I take this opportunity to propose: Our Own Cool Blogging Clique.
clique (plural cliques)Considering that none of us (people who are in "us," know who I mean) are big-shot bloggers, and considering that none of us are likely to ever be more than a bunch of bored, slightly crazy students who blog to embarrass themselves on the the World Wide Web, I suggest we have our own clique.
A small, exclusive group of individuals;
So, we're not Amit Varma, or Greatbong, or The Compulsive Confessor, or IdeaSmithy, or Falstaff, or any of the Top 20 Indian Bloggers. (Yes, I make arbit rankings. So sue me.) And we're not them, for good reason. But heck, that shouldn't mean we sink into oblivion. I demand my fame in cyberspace now. It's a gross violation of my human rights that I must veer between ecstacy and despair depending on the number of comments each posts gets. I hereby appeal to everyone (Medha Patkar, Rahul Bose, Shabana Azmi, even Maneka Gandhi) to protect my human right to cyber-happiness. Their morchas, however, will take more time than I have (cyberspace has a short memory and an even shorter attention span).
So the quick-fix solution is this: every once in a while, we all link to each other (so everyone gets the impression that lots of people read his blog), we all comment on each others' blogs (Need I explain? Every blogger's self-esteem is linked to comments.) and we all throw in a coupla links to posts of other members of OOCBC. (Please rechristen. I'm fully aware this is a shitty name.) Moreover, we all flatter each other once in a while by asking (on Facebook, or in the comments section, if possible - to guarantee maximum visibility) "Why haven't you been posting recently?" (Don't underestimate this. I got this from a few people recently and it made me very very happy. I love my lukkha readers.)
We are not great bloggers. We are not wonderful writers. We are not enlightened individuals. We are unknown in cyberspace.
But now we have a way to create an illusion. A wonderful illusion that will keep us all happy without making us try to improve the quality of our posts. See? You can write badly and have good stats. (Blog stats, that is. What were you thinking?) To summarise, you can get everything that famous bloggers (deservedly) get, without any of the effort or talent.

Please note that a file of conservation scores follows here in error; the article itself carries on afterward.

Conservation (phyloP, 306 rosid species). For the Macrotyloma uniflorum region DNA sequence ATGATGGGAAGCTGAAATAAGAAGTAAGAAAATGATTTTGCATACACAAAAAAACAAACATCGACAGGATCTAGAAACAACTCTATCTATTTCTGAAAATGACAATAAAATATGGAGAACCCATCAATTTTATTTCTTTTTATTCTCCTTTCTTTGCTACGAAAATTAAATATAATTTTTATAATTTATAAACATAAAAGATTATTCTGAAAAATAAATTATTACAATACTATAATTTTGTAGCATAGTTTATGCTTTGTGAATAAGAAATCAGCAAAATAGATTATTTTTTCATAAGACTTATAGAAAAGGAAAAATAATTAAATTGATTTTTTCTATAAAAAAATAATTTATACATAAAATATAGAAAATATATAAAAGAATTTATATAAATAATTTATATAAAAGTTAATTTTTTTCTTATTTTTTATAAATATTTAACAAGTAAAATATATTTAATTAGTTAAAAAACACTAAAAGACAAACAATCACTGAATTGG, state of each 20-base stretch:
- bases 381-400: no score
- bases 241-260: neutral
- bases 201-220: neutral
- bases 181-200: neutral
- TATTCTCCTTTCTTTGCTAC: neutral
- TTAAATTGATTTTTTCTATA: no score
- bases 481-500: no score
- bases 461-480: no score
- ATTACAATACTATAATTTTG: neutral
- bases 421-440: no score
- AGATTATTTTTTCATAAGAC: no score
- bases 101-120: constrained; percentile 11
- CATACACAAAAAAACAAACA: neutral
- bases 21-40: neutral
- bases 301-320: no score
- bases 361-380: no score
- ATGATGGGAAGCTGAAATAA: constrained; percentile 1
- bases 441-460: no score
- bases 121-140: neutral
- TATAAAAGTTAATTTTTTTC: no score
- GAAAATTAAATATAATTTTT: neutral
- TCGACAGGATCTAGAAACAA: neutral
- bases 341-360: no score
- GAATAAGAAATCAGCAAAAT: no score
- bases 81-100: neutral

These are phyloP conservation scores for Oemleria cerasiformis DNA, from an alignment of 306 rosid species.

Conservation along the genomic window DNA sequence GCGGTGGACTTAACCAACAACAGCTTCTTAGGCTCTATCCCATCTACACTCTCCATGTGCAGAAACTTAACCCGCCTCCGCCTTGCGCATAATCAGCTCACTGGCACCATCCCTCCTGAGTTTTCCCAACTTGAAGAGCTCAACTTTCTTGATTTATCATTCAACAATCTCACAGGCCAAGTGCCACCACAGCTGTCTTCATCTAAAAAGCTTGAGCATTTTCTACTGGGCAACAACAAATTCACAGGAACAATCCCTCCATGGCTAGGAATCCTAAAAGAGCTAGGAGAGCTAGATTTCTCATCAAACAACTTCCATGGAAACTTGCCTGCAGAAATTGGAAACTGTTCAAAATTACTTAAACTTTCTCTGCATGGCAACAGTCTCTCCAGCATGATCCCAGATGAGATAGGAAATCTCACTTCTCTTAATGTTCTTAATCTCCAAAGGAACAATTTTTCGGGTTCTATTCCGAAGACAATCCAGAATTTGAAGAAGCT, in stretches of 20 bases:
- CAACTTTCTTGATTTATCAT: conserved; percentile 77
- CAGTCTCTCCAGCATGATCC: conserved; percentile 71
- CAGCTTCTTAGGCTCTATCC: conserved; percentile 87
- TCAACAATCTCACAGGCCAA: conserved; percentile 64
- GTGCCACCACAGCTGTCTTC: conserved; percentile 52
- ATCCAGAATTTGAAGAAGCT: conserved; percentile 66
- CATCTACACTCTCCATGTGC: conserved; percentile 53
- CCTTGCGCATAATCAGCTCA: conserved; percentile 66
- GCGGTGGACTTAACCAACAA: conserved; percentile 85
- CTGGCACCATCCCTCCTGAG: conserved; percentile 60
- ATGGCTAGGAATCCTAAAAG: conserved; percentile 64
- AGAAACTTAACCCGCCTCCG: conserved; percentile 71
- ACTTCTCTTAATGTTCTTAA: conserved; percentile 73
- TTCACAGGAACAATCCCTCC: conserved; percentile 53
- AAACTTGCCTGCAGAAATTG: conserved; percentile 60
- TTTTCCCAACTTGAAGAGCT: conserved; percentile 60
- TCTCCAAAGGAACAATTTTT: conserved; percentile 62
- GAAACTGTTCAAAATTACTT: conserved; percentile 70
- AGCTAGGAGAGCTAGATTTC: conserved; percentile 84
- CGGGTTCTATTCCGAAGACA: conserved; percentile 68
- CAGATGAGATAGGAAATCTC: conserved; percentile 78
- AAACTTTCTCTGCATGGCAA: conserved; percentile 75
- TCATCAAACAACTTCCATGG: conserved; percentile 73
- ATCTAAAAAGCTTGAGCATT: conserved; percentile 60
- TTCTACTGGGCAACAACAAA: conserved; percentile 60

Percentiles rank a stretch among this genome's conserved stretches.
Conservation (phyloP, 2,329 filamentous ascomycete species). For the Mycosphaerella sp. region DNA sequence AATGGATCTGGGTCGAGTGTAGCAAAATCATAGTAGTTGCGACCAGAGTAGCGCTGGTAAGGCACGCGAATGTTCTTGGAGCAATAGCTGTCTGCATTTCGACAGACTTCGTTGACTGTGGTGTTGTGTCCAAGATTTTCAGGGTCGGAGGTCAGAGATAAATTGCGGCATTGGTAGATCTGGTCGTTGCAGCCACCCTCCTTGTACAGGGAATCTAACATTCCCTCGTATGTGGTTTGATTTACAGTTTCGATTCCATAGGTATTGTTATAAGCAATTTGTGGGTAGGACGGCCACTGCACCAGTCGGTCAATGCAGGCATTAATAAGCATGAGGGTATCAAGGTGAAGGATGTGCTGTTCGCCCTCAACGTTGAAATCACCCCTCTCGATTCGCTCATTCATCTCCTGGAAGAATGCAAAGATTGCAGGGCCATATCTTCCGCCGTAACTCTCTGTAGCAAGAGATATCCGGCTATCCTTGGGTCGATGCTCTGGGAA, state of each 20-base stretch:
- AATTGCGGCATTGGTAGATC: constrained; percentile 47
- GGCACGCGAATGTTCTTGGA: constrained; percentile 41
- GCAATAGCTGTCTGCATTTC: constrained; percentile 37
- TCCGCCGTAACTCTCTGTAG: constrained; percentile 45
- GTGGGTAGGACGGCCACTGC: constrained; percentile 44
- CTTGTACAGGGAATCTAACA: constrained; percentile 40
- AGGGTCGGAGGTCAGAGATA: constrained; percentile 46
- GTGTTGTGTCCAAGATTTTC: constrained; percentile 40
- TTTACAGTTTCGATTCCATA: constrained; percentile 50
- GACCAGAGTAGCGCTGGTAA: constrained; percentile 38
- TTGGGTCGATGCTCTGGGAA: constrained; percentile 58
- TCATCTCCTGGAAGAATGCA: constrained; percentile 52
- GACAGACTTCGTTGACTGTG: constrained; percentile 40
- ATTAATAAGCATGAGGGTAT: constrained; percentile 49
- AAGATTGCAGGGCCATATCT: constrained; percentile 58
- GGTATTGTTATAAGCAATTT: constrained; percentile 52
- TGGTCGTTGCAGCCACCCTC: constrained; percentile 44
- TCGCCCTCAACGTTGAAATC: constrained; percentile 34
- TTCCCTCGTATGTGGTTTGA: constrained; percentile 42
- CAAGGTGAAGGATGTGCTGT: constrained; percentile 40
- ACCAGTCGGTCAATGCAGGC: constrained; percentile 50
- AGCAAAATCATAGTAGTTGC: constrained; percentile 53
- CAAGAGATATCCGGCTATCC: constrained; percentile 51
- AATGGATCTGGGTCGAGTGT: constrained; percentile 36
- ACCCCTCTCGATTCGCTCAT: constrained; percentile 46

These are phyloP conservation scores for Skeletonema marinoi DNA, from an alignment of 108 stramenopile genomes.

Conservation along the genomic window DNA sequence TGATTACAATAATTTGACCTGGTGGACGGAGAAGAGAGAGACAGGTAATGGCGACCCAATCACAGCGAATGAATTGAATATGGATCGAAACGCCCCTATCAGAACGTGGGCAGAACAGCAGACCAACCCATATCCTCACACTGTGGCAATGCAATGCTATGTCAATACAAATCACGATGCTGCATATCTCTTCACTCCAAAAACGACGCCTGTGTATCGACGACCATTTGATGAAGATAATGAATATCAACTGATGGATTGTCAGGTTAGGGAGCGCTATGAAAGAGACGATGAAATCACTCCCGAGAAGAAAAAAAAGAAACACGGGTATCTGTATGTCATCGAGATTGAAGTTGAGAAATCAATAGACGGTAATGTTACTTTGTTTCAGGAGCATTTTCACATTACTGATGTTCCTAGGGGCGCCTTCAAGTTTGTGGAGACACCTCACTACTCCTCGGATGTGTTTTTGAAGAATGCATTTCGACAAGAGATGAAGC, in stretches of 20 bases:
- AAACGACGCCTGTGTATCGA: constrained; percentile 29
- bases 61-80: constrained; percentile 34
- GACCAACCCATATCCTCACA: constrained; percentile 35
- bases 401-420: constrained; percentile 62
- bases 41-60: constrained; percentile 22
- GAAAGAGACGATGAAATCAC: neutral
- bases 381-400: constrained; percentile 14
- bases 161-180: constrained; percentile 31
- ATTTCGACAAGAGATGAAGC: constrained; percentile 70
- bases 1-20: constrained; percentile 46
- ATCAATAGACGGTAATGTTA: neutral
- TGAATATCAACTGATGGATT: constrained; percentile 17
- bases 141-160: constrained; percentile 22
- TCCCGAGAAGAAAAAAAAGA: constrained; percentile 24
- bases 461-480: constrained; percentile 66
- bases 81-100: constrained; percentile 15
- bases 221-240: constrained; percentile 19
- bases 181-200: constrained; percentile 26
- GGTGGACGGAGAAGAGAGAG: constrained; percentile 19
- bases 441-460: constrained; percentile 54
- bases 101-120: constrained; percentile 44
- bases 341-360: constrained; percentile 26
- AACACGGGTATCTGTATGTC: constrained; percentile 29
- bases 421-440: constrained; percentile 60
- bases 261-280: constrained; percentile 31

In a world where it's duh!-obvious that you can't get something for nothing, I say we have just broken the glass ceiling and proved the economists wrong.
Here's to happy illusions.
People I'm inviting now to the OOCBC: Jhayu (though he's on the way to becoming an actual celeb blogger), Peru (the soul sister who taught me how not having blog stats and assuming a WCS every time can actually make you happy in the long run), Shrey (who blogs madly, then disappears, blogs madly again, then disappears again), Geru (who had a funny blog till he killed it), Kannu (who doesn't like sharing his blog so I won't link it here), Asterix (who blogs brilliant crap, but at horribly dwindling frequency now), Divya (whose blog makes me laugh out loud and wonder how she says the exact things that are in my mind, in almost the exact way I would, except that she's way funnier)... and anyone else who is reading this, feels discriminated against in the blogging world and wants a share of the pie. Bloggers who already get large numbers of comments are welcome too, because then we can get some of their traffic. Celeb bloggers, I'm sure, aren't interested, but this is open to them so that some of the glamour can rub off.
(The pukka bloggers among you, of course, will know why I named so many people and linked to so many blogs. Another desperate attempt to bring in more comments.)
That aside, once the OOCBC is set up (seriously, new name required), I'd like to talk to Arjun Singh. We want special privileges for the chinta bloggers in India. Economic assistance, 11 guaranteed comments per post, 5 seats in every panel discussion about blogs, 3 quotes in every newspaper article about blogs, and last but not the least, 2 book deals at least.
Rejoice. The weak shall inherit the world.